About

The Global Food and Agriculture Program aims to inform the development of US policy on global agricultural development and food security by raising awareness and providing resources, information, and policy analysis to the US Administration, Congress, and interested experts and organizations.

The Global Food and Agriculture Program is housed within the Chicago Council on Global Affairs, an independent, nonpartisan organization that provides insight – and influences the public discourse – on critical global issues. The Council on Global Affairs convenes leading global voices and conducts independent research to bring clarity and offer solutions to challenges and opportunities across the globe. The Council is committed to engaging the public and raising global awareness of issues that transcend borders and transform how people, business, and governments engage the world.

Support for the Global Food and Agriculture Program is generously provided by the Bill & Melinda Gates Foundation.

Blogroll

1,000 Days Blog, 1,000 Days

Africa Can End Poverty, World Bank

Agrilinks Blog

Bread Blog, Bread for the World

Can We Feed the World Blog, Agriculture for Impact

Concern Blogs, Concern Worldwide

Institute Insights, Bread for the World Institute

End Poverty in South Asia, World Bank

Global Development Blog, Center for Global Development

The Global Food Banking Network

Harvest 2050, Global Harvest Initiative

The Hunger and Undernutrition Blog, Humanitas Global Development

International Food Policy Research Institute News, IFPRI

International Maize and Wheat Improvement Center Blog, CIMMYT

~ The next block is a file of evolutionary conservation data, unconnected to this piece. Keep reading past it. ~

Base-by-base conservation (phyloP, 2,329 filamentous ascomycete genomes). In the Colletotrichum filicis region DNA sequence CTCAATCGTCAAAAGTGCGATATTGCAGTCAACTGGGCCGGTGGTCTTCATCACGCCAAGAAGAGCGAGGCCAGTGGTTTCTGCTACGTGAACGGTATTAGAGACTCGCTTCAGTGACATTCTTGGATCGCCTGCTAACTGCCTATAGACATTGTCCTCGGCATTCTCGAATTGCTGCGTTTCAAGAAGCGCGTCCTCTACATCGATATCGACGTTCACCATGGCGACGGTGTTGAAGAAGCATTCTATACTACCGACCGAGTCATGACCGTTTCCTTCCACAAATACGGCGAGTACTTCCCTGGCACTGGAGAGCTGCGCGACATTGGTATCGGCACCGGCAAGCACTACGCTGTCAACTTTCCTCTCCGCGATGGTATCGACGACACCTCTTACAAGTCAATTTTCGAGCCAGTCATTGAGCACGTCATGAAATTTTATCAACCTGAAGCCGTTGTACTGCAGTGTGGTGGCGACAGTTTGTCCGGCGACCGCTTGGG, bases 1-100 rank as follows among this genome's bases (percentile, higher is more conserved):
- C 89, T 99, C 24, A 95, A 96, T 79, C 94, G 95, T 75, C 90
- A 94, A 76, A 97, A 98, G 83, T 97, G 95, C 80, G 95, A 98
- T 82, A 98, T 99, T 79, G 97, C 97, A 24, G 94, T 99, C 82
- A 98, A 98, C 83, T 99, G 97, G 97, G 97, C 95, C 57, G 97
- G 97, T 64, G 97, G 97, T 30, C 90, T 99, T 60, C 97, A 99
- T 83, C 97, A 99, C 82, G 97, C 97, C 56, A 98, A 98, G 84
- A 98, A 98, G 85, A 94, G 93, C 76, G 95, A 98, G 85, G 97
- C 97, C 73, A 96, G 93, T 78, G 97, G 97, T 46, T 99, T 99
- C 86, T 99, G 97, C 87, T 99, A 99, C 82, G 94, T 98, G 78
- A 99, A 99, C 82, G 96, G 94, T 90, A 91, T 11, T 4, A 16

ONE Blog, ONE Campaign

One Acre Fund Blog, One Acre Fund

Overseas Development Institute Blog, Overseas Development Institute

Oxfam America Blog, Oxfam America

Preventing Postharvest Loss, ADM Institute

Sense & Sustainability Blog, Sense & Sustainability

WFP USA Blog, World Food Program USA

Archive


| By Sarah Bingaman Schwartz, Maria Jones

Guest Commentary - Reducing Food Loss and Waste by Improving Smallholder Storage

Reducing postharvest losses by half would result in enough food to feed a billion people, increase smallholder income levels and minimize pressure on natural resources. The ADM Institute for the Prevention of Postharvest Loss works with smallholders in Bihar to improve storage and reduce loss. 








| By Mark Titterington

Guest Commentary - A European perspective on the journey to a regenerative agriculture system…

Regenerative farming practices can lead to improved soil health and farm productivity and profitability, boosting crop quality and yields, improving the resilience of farms to extreme weather events and reducing the propensity for soil degradation and run-off, but most excitingly, creates the opportunity to actually draw down and store carbon from the atmosphere in agriculture soils.


| By Peter Carberry

Field Notes - Brokering Research Crucial for Climate-Proofing Drylands

9 out of 12 interventions identified for agriculture by the Global Commission on Adaptation involve research and development. For smallholder farmers in drylands, some of the most vulnerable to climate change, the role of innovation brokers may prove just as important as doing the science itself. 




| By Julius A. Nukpezah, Joseph T. Steensma, Nhuong Tran, Kelvin M. Shikuku

Field Notes - Reducing Post-Harvest Losses in Nigeria's Aquaculture Sector Contributes to Sustainable Development

While increasing fish production and productivity in the long term are practical strategies for addressing malnutrition in Nigeria, reducing post-harvest losses of fish is an economic and a rational strategy of increasing value of aquaculture businesses that lead to sustainable economic development.